26. That Dr. Watsgá be requested to present the said " Appeal of the People to the Prince Regent” to the Secretary of State for Home Affairs; and that Mr. Gale Jones, Mş. Davison, and Mr. Gasty or any other individual that they may think proper to invite, be requested to accompany the said Dr. Watsou to present the sarne; and that they be instructed to signify to the Secretary of State, that the People row assembled will meet again on the 15th day of November, to hear the report of the Secretary of State for Home Affairs, whether he has laid the Appeal before the Prince his master, and whether the Prince Regent will deign to listen to the advice, and consent to the desire of the myriads of suffering and aggrieved People of these (Countries.

27. That we will use every means in our power, and never cease to inculcate the principles pf the foregoing Resolutions into the minds and upon the hearts of our children, our families, and friends, and that we will, from time to time, read them over, that we may never forget the glowing feelings of Patriotism and love of Liberty excited in our breasts by the plaudits of assembled myriads of our Countrymen, pauting for the enjoyment of Freedom and the Rights of Man.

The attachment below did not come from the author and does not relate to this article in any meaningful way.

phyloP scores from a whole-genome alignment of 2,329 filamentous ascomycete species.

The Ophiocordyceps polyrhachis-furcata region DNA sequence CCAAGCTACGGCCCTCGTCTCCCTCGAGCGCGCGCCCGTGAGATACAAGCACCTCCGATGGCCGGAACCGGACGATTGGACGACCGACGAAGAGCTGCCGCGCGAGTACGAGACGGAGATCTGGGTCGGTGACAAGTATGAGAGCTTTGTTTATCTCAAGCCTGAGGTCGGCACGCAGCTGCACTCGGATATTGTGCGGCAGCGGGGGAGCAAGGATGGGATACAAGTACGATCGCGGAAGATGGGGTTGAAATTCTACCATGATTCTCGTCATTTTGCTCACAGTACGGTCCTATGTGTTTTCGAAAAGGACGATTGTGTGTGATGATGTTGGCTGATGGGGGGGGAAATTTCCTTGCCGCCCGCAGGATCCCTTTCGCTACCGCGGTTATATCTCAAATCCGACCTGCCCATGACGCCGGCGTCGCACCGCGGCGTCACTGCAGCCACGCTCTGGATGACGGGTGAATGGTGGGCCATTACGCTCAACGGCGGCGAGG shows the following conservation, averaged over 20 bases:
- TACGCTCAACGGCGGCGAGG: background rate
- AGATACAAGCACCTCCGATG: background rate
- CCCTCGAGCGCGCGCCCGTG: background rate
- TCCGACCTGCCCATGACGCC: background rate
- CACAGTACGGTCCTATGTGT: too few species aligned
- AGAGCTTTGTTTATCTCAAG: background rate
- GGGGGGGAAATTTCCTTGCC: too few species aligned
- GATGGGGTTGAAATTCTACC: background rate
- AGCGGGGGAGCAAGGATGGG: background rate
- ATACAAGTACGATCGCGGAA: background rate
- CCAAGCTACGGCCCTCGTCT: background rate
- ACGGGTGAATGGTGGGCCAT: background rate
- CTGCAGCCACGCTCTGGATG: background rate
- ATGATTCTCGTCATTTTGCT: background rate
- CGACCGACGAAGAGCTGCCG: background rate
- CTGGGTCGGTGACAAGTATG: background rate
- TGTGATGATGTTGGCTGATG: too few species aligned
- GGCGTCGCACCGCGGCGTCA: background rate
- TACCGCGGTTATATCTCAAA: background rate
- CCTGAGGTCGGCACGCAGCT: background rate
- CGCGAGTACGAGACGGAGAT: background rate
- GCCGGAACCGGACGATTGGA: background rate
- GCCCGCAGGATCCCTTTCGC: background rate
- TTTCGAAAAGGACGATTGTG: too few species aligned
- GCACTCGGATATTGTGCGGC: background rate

Londop meets again on the 15th November, to hear the Prince's Answer !!! OBSERVATIONS ON THE WHIG MEETINGS.

How strange ti is that the Whigs are eternally abusing the Radical Reformers for the violence of their measures, without stepping forward themselves to point out a remedy equally effectual, and to be effected by easier tnéans. What, we ask, bas been the result of all the Wbig Meetings these twenty years past?. They continually met-they passed Resolutions and Addresses to the Prince the Prince answered those Addresses, sometimes graciously, at others with an unparallelled degree of effrontery and insolence; and there the matter ended. This is the summum maximum of all the Whigs have ever done or ever will do towards redressing the wrongs of the People! They cry out against the Radicals for entertaining the idea of resorting to arms, when their own ill success in advocating temperate measures," proves to demonstration that such measares never can be attended with the desired effect. It is in vain for the Whigs to tell the People to wait with patience: the People have waited with patience untill they are absolutely starvingugtill Reformi is become not merely a question of policy, but of life or death. While the former are lolling in their easy chairs, or revelling in the lap of luxury and profusion, the latter are wild and phrenetic from excess of poverty while the former are bedizening their children with spangled drapery, the latter are taking the threadbare clothes from off their innocents to the pawnbrokers, for the purpose of sustaining life a little longer--and while the former is lan.' guishing in the embraces of the wife of his affections, the latter is listening in madness to the plaintive moans of expiring nature, for support.--moans, which even affection for him, who has not the necessary sustenance to give them, cannot entirely suppress.